Research Assistant Professor, Survey Research Center, Institute for Social Research
Yajuan Si is a Research Assistant Professor in the Survey Methodology Program, located within the Survey Research Center at the Institute for Social Research on the University of Michigan-Ann Arbor campus. She received her Ph.D on Statistical Science in 2012 from Duke University. Before joining the University of Michigan in 2017, Yajuan was an assistant professor jointly in the Department of Biostatistics & Medical Informatics and the Department of Population Health Sciences at the University of Wisconsin-Madison and a Postdoctoral Research Scholar in the Department of Statistics at Columbia University. Dr Si’s research lies in cutting-edge methodology development in streams of Bayesian statistics, complex survey inference, missing data imputation, causal inference, and data confidentiality protection. Yajuan has extensive collaboration experiences with health services researchers and epidemiologists to improve healthcare and public health practice, and she has been providing statistical support to solve sampling and analysis issues on health and social science surveys.
- Collaborative Research: Multilevel Regression and Poststratification: A Unified Framework for Survey Weighted Inference
- Methodological Research on Mobile Technology in the Collection of Household Food Expenditure Data
- Profiling Missing Data in Electronic Health Records For Diabetes Care Research
- Statistical Methods for Healthcare in Complex Patients with Diabetes
- Makela, Susanna; Si, Yajuan; Gelman, Andrew (2018). Bayesian inference under cluster sampling with probability proportional to size. Statistics in Medicine, 37(26), 3849-3868.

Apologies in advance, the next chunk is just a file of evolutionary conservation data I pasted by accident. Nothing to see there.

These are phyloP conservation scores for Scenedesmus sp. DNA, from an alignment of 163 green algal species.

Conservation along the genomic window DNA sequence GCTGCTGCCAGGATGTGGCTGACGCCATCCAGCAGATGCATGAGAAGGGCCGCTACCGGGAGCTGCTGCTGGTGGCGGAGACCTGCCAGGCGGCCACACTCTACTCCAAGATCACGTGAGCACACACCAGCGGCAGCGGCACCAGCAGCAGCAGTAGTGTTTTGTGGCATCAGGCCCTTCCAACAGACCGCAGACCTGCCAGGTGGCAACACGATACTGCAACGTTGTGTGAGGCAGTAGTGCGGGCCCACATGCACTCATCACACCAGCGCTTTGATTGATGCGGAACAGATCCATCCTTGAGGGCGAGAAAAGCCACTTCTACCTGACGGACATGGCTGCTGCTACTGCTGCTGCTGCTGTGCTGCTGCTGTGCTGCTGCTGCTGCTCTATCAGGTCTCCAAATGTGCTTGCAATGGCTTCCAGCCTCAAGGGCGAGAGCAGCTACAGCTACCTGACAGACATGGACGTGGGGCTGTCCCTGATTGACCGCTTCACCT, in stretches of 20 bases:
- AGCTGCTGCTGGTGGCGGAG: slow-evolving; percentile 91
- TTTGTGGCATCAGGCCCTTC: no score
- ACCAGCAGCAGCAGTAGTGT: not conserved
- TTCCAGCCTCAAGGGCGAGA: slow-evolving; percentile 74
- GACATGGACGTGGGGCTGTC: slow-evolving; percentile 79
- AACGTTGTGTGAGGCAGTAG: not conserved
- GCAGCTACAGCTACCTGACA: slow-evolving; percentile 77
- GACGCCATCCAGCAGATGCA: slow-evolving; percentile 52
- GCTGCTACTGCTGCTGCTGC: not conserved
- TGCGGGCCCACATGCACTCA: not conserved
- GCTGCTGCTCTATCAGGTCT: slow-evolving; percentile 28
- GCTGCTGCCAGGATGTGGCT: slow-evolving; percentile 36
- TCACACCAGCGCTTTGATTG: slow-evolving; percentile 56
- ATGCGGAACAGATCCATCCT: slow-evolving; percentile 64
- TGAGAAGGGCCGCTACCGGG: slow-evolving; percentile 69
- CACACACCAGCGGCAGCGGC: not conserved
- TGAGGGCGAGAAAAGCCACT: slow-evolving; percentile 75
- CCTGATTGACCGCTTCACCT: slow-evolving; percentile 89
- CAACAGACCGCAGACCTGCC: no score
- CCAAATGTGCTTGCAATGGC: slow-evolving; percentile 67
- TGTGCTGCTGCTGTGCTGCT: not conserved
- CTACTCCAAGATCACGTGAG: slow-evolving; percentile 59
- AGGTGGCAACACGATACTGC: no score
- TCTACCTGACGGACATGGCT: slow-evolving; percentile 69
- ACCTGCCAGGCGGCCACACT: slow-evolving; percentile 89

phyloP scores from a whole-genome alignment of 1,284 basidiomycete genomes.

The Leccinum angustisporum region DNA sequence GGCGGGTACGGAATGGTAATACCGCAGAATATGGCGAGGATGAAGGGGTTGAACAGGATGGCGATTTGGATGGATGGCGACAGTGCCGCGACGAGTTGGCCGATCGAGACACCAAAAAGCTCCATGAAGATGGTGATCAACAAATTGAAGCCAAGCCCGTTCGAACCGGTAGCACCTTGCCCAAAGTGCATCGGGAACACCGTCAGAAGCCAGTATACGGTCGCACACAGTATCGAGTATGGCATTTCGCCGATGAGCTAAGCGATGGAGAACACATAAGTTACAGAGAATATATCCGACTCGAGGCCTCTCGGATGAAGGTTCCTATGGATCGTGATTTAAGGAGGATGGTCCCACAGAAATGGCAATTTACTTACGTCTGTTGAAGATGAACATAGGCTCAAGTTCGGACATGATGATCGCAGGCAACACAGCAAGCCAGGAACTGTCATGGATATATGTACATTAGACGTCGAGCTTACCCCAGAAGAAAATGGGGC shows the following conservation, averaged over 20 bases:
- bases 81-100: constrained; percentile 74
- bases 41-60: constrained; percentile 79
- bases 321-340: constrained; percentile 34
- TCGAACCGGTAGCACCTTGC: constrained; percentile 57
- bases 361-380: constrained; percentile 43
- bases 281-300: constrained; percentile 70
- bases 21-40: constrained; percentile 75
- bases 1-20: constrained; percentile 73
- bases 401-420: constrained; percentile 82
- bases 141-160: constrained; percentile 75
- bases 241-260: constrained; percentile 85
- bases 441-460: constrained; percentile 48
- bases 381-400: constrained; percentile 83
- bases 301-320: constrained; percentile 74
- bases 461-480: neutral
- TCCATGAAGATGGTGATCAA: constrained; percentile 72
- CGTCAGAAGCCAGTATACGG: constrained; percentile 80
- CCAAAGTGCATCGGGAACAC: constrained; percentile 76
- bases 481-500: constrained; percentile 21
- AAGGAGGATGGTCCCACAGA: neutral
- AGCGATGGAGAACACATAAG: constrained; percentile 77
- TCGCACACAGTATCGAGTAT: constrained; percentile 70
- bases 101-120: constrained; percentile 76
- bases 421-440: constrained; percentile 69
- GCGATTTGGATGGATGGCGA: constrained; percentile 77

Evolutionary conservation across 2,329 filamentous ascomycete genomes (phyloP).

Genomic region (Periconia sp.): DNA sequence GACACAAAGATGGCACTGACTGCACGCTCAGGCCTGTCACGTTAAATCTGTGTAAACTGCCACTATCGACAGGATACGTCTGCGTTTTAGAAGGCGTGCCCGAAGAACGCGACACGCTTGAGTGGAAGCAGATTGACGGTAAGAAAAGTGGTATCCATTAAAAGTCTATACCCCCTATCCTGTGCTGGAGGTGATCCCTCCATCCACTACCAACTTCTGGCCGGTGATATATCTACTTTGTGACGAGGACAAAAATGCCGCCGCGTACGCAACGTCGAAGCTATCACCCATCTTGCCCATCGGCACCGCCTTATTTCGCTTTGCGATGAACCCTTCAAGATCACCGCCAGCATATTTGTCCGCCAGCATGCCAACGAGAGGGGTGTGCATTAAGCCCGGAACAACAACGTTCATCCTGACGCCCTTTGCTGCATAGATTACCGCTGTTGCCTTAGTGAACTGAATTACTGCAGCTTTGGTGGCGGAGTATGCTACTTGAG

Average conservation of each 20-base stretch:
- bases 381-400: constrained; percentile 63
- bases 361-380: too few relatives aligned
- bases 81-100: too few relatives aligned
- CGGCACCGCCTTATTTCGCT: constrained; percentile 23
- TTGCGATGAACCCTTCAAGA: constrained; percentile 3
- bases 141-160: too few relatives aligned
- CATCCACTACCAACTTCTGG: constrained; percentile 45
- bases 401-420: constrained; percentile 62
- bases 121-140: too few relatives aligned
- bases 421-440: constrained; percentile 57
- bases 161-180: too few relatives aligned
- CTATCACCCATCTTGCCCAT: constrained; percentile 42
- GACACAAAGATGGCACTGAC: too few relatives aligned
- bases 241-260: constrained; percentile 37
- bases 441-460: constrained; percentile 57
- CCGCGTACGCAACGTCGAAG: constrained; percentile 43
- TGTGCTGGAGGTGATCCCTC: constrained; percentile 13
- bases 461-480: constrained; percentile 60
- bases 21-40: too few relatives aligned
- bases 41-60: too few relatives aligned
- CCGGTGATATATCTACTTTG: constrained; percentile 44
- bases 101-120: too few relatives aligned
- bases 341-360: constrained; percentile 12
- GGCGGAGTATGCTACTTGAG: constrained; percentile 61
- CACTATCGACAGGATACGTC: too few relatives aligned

- Si, Yajuan; Reiter, Jerome P. (2017). Nonparametric Bayesian Multiple Imputation for Incomplete Categorical Variables in Large-Scale Assessment Surveys. Journal of Educational and Behavioral Statistics, 38(5), 499-521.
- Makela, S.; Si, Yajuan; Gelman, A. (2017). Graphical Visualization of Polling Results. In Atkeson, Lonna R.; Alvarez, R. M. (Ed.), The Oxford Handbook of Polling and Polling Methods. Oxford University Press:Oxford, United Kingdom.
- Si, Yajuan; Reiter, Jerome P.; Hillygus, D. S. (2016). Bayesian latent pattern mixture models for handling attrition in panel studies with refreshment samples. Annals of Applied Statistics, 10(1), 118-143.
- Neuman, Heather B.; Schumacher, Jessica R.; Francescatti, Amanda B.; Adesoye, Taiwo; SB, Edge; ES, Burnside; DJ, Vanness; M, Yu; Si, Yajuan; D, McKellar; DP, Winchester; Greenberg, Caprice C. (2016). Utility of Clinical Breast Exams in Detecting Local-Regional Breast Events after Breast-Conservation in Women with a Personal History of High-risk Breast Cancer. Annals of surgical oncology, 23(10), 3385-3391.
- Early, D. M.; Berg, J. K.; Alicea, S.; Si, Yajuan; Aber, J. L.; Ryan, R. M.; Deci, E. L. (2016). The impact of every classroom, every day on high school student achievement: Results from a school-randomized trial. Journal of Research on Educational Effectiveness, 9, 3-29.
- Si, Yajuan; Pillai, Natesh S. and Gelman, Andrew (2015). Bayesian Nonparametric Weighted Sampling Inference. Bayesian Anal., 10(3), 605-625.
- Si, Yajuan; Reiter, Jerome P. and Hillygus, D. S. (2015). Semi-Parametric Selection Models for Potentially Non-Ignorable Attrition in Panel Studies with Refreshment Samples. Political Analysis, 23(1), 92-112.
- Makela, Susanna; Si, Yajuan and Gelman, Andrew (2014). Statistical Graphics for Survey Weights. Revista Colombiana De Estadística, 37(2), 285-295.
- Deng, Yiting; Hillygus, D. S.; Reiter, Jerome P.; Si, Yajuan and Zheng, Siyu (2013). Handling Attrition in Longitudinal Studies: The Case for Refreshment Samples. Statistical Science, 28(2), 238-256.
- Si, Yajuan and Reiter, Jerome P. (2013). Nonparametric Bayesian Multiple Imputation for Incomplete Categorical Variables in Large-Scale Assessment Surveys. Journal of Educational and Behavioral Statistics, 38(5), 499-521.
- Si, Yajuan and Reiter, JP (2011). A Comparison of Posterior Simulation and Inference by Combining Rules for Multiple Imputation. Journal of Statistical Theory and Practice, 5, 335-347.